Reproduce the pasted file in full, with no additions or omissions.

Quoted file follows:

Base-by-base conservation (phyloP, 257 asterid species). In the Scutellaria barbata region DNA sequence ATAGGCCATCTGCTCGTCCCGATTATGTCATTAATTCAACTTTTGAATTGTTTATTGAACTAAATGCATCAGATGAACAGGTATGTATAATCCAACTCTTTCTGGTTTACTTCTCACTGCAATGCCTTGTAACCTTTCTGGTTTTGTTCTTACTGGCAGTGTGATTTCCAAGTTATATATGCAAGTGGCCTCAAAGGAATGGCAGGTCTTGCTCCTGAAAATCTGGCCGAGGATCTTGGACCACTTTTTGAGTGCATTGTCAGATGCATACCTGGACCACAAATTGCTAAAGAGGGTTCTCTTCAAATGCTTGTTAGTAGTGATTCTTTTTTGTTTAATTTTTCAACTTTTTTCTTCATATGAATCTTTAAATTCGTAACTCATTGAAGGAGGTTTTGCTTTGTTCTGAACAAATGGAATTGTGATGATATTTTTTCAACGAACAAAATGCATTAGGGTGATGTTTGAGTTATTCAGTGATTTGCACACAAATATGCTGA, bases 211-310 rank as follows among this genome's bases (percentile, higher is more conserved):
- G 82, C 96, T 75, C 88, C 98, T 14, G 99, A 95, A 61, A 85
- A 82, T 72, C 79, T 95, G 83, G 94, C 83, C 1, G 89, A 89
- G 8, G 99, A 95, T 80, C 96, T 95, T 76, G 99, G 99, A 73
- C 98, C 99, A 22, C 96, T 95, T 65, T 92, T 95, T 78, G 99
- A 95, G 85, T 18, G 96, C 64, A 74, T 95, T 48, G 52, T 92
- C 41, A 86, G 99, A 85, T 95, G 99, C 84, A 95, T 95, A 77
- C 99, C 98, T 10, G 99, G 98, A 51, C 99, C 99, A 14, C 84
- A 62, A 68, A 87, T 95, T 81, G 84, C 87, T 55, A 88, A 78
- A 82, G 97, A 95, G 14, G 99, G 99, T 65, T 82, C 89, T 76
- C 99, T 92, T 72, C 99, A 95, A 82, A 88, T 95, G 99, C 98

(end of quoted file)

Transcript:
Base-by-base conservation (phyloP, 257 asterid species). In the Scutellaria barbata region DNA sequence ATAGGCCATCTGCTCGTCCCGATTATGTCATTAATTCAACTTTTGAATTGTTTATTGAACTAAATGCATCAGATGAACAGGTATGTATAATCCAACTCTTTCTGGTTTACTTCTCACTGCAATGCCTTGTAACCTTTCTGGTTTTGTTCTTACTGGCAGTGTGATTTCCAAGTTATATATGCAAGTGGCCTCAAAGGAATGGCAGGTCTTGCTCCTGAAAATCTGGCCGAGGATCTTGGACCACTTTTTGAGTGCATTGTCAGATGCATACCTGGACCACAAATTGCTAAAGAGGGTTCTCTTCAAATGCTTGTTAGTAGTGATTCTTTTTTGTTTAATTTTTCAACTTTTTTCTTCATATGAATCTTTAAATTCGTAACTCATTGAAGGAGGTTTTGCTTTGTTCTGAACAAATGGAATTGTGATGATATTTTTTCAACGAACAAAATGCATTAGGGTGATGTTTGAGTTATTCAGTGATTTGCACACAAATATGCTGA, bases 211-310 rank as follows among this genome's bases (percentile, higher is more conserved):
- G 82, C 96, T 75, C 88, C 98, T 14, G 99, A 95, A 61, A 85
- A 82, T 72, C 79, T 95, G 83, G 94, C 83, C 1, G 89, A 89
- G 8, G 99, A 95, T 80, C 96, T 95, T 76, G 99, G 99, A 73
- C 98, C 99, A 22, C 96, T 95, T 65, T 92, T 95, T 78, G 99
- A 95, G 85, T 18, G 96, C 64, A 74, T 95, T 48, G 52, T 92
- C 41, A 86, G 99, A 85, T 95, G 99, C 84, A 95, T 95, A 77
- C 99, C 98, T 10, G 99, G 98, A 51, C 99, C 99, A 14, C 84
- A 62, A 68, A 87, T 95, T 81, G 84, C 87, T 55, A 88, A 78
- A 82, G 97, A 95, G 14, G 99, G 99, T 65, T 82, C 89, T 76
- C 99, T 92, T 72, C 99, A 95, A 82, A 88, T 95, G 99, C 98